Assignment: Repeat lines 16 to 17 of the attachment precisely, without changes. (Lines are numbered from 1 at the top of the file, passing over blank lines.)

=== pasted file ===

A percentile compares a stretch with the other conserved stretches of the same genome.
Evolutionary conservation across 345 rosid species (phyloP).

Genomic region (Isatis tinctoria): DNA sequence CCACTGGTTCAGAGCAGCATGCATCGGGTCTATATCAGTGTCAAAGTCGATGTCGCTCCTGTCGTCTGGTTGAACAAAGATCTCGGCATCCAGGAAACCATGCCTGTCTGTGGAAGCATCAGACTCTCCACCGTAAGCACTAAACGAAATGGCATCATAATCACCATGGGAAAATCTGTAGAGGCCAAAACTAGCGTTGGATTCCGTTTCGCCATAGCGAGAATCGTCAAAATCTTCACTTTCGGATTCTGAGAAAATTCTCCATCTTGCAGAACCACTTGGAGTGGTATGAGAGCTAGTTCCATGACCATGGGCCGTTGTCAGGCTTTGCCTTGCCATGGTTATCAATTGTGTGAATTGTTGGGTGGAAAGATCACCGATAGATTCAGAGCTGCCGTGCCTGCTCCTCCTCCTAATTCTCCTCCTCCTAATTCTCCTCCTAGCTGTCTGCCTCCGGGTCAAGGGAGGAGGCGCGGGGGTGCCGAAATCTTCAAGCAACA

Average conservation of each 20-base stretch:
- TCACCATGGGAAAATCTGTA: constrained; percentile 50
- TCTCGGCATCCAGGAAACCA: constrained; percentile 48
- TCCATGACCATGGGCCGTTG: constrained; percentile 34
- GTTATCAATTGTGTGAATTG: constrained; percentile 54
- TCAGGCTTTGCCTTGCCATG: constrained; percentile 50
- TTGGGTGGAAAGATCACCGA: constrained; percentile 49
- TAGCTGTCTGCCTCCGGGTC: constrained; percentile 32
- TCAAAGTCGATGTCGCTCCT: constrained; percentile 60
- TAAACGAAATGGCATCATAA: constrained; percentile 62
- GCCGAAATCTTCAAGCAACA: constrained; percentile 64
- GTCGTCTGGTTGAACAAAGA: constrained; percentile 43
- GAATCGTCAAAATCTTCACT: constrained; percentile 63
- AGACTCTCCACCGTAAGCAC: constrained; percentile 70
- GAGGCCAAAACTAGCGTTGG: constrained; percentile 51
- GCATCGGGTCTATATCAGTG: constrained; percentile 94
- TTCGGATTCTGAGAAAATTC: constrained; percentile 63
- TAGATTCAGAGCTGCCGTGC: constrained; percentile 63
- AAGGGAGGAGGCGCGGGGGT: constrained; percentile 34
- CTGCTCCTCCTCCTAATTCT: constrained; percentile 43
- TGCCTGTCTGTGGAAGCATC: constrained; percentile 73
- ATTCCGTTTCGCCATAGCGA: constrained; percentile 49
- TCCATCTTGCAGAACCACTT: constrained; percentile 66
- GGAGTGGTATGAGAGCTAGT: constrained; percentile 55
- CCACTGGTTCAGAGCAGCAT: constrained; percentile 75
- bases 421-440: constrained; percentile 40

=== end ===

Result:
- GAATCGTCAAAATCTTCACT: constrained; percentile 63
- AGACTCTCCACCGTAAGCAC: constrained; percentile 70